In 1997, not long after her family emigrated from Moscow to Toronto, a nine-year-old Dasha Peregoudova found herself unexpectedly suiting up for taekwondo. Her father, mid-haircut, had spotted a photograph of little kids decked out in doboks, and he and his wife promptly booked lessons for their two young daughters. Peregoudova proved a natural, competing through her teens and racking up golds at the 2006 and 2008 Pan American Taekwondo Championships, plus a bronze at the 2008 Commonwealth Taekwondo Championships.
Partner, Aird & Berlis LLP
Year of call: 2017
The sport gave her discipline, perseverance and a dynamite roundhouse kick. But it’s also how Peregoudova caught the advocacy bug, as a teenage athlete rep on the board of directors for Taekwondo Canada. “I remember walking into a room full of people I respected, people who were way, way older than me, and learning to put my voice—even if it was a dissenting voice—on the record,” she says. “Standing up for my teammates was really formative.”
So while Peregoudova, now 35, has built a wide-ranging labour and employment practice, the partner at Aird & Berlis LLP devotes roughly a third of her time to sports files, advocating for athletes. In the past year, for example, she’s been helping negotiate a collective agreement for a North American women’s pro hockey league aiming for puck drop later in 2023. Although Canada has long recognized the talent of its female hockey players, she says, “we haven’t had a sufficient way for women to get paid at a professional scale.”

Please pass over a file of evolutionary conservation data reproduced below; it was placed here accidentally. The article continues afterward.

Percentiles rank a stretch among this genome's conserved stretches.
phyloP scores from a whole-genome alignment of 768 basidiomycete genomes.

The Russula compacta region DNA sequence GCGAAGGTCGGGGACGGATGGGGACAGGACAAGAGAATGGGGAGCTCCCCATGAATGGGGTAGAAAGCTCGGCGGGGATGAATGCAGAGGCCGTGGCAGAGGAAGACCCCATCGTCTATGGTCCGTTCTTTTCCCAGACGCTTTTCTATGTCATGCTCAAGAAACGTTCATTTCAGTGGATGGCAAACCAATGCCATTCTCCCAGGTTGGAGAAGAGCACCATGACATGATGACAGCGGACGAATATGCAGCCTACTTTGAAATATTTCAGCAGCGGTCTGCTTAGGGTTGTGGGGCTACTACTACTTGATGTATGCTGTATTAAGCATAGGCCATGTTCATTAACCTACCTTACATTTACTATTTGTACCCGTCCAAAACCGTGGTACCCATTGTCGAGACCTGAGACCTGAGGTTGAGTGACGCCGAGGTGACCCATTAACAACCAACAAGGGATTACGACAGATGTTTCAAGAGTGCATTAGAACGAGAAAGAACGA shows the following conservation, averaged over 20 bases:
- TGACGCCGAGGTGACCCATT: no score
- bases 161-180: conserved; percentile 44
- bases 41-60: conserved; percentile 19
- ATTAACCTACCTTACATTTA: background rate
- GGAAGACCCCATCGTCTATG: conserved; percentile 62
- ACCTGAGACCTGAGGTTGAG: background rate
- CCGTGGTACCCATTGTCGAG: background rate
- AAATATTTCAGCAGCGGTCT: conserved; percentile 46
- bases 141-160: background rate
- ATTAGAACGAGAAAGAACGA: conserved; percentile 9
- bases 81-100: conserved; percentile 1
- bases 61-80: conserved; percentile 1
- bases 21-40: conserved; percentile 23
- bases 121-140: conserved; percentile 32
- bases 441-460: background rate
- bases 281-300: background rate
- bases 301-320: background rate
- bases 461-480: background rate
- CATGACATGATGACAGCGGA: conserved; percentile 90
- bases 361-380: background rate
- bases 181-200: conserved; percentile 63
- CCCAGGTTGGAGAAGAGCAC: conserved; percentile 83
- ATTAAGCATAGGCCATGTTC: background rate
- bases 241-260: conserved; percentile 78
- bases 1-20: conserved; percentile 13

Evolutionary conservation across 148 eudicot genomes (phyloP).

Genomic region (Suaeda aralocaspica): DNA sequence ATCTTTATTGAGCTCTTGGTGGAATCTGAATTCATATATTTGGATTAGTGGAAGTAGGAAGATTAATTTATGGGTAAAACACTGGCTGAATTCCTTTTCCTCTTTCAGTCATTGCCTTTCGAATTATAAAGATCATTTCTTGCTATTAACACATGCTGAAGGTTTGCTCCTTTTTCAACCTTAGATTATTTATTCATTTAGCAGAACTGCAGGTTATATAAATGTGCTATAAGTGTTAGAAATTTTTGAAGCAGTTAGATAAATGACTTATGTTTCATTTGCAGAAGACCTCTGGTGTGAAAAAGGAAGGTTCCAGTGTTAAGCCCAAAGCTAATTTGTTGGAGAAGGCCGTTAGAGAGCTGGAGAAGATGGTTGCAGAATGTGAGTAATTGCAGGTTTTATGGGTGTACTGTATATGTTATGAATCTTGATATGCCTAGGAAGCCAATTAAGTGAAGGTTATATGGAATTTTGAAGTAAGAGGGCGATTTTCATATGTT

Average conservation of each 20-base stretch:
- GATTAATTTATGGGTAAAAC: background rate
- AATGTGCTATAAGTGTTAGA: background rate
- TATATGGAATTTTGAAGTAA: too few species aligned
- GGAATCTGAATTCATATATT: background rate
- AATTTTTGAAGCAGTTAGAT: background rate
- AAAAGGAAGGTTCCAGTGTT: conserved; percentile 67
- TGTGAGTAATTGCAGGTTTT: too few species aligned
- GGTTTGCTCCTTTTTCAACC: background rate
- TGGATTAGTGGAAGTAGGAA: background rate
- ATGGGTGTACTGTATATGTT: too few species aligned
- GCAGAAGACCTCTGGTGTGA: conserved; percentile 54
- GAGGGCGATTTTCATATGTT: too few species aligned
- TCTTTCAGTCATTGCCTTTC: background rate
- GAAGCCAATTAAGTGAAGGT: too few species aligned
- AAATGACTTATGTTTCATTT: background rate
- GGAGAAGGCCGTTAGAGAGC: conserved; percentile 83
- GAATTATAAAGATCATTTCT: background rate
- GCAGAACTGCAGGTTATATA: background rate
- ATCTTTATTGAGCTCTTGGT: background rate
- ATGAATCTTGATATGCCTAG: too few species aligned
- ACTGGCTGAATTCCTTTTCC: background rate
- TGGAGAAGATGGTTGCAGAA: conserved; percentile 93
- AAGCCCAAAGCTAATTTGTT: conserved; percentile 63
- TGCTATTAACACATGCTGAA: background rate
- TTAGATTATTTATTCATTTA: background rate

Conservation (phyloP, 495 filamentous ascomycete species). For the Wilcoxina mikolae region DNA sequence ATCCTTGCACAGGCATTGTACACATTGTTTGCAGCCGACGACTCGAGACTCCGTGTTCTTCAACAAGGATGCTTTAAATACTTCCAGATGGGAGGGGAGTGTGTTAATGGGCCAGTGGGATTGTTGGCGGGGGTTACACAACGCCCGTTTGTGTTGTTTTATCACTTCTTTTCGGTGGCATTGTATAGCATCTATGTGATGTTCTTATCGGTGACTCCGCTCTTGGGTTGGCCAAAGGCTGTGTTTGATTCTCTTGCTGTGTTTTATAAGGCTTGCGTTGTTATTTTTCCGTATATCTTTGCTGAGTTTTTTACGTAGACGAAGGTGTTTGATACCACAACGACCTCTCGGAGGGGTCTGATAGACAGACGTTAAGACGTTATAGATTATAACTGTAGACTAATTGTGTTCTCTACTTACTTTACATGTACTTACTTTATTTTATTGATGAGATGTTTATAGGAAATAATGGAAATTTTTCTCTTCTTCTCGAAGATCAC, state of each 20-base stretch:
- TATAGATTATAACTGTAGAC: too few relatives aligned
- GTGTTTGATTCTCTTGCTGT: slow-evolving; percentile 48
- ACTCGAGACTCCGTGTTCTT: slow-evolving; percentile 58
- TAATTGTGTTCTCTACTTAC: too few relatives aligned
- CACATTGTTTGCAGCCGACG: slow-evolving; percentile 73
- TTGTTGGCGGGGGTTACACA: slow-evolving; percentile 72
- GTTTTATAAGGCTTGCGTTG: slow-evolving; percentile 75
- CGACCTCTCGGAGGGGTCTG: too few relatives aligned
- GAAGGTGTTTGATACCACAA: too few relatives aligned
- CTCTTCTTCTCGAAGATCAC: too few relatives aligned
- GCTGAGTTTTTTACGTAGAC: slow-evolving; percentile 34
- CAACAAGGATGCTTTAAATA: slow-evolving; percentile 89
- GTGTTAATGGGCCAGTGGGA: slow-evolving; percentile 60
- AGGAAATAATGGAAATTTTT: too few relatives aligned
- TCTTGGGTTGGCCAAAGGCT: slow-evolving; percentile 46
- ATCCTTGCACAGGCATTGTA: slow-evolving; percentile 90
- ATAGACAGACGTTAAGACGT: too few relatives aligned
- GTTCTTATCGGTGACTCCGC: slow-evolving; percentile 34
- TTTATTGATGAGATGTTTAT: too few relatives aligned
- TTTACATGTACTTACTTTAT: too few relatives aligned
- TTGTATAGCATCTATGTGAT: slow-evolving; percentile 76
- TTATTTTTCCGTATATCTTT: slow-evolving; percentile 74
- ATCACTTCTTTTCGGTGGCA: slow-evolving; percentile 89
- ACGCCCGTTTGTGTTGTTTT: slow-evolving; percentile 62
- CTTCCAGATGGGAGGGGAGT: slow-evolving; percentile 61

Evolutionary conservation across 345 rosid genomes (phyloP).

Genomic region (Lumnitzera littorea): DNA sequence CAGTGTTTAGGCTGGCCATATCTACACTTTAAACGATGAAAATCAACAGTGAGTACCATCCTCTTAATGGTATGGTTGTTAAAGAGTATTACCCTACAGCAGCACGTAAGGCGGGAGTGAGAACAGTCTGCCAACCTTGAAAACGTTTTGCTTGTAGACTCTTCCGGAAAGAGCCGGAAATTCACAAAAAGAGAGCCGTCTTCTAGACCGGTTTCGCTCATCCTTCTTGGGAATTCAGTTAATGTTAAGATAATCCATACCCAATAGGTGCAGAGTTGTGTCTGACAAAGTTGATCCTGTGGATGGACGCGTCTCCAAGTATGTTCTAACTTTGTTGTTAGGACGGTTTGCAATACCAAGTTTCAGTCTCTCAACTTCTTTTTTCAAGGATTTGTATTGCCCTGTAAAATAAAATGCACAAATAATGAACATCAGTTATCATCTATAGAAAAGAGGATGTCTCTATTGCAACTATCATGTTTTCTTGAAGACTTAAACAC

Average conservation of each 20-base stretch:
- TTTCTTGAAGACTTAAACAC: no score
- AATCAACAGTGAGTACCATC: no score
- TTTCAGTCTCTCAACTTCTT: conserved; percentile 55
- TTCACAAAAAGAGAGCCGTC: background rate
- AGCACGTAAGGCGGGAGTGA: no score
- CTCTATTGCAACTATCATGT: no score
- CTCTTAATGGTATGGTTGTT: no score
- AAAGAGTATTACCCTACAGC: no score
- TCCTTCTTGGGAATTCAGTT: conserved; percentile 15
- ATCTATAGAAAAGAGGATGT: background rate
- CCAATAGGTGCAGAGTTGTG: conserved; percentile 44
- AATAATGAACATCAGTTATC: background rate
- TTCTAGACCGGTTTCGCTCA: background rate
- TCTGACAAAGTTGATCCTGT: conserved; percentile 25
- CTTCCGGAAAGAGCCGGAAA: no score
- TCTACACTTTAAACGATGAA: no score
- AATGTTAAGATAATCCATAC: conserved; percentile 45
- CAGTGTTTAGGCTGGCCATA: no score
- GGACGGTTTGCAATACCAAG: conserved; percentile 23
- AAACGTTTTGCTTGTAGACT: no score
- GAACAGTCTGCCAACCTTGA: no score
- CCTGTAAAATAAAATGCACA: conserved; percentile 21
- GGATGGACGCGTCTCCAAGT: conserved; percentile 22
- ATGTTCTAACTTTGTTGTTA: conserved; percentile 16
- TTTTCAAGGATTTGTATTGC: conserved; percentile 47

Peregoudova has also helped athletes on sport’s biggest international stage, having been appointed the ombudsperson for Team Canada at the 2020 Tokyo Olympic Games. The cases are confidential, but the ombudsperson typically counsels athletes in matters like alleged violations of the competition’s code of conduct or anti-doping disputes. Over roughly three weeks, she worked under strict COVID protocols, in often punishing heat. “I had to deal with high-stakes matters and sleepless nights,” she says. “But the work can have a big impact on the participants.”
Despite the intense schedule (and a 13-hour time difference), Peregoudova still made herself available to colleagues back at Aird & Berlis. “Dasha’s always punched above her weight when it comes to juggling really complex matters,” says Lorenzo Lisi, a partner and the leader of the firm’s workplace law group. “A lot of people have sizzle, but you’ve got to have the steak. And she has both.”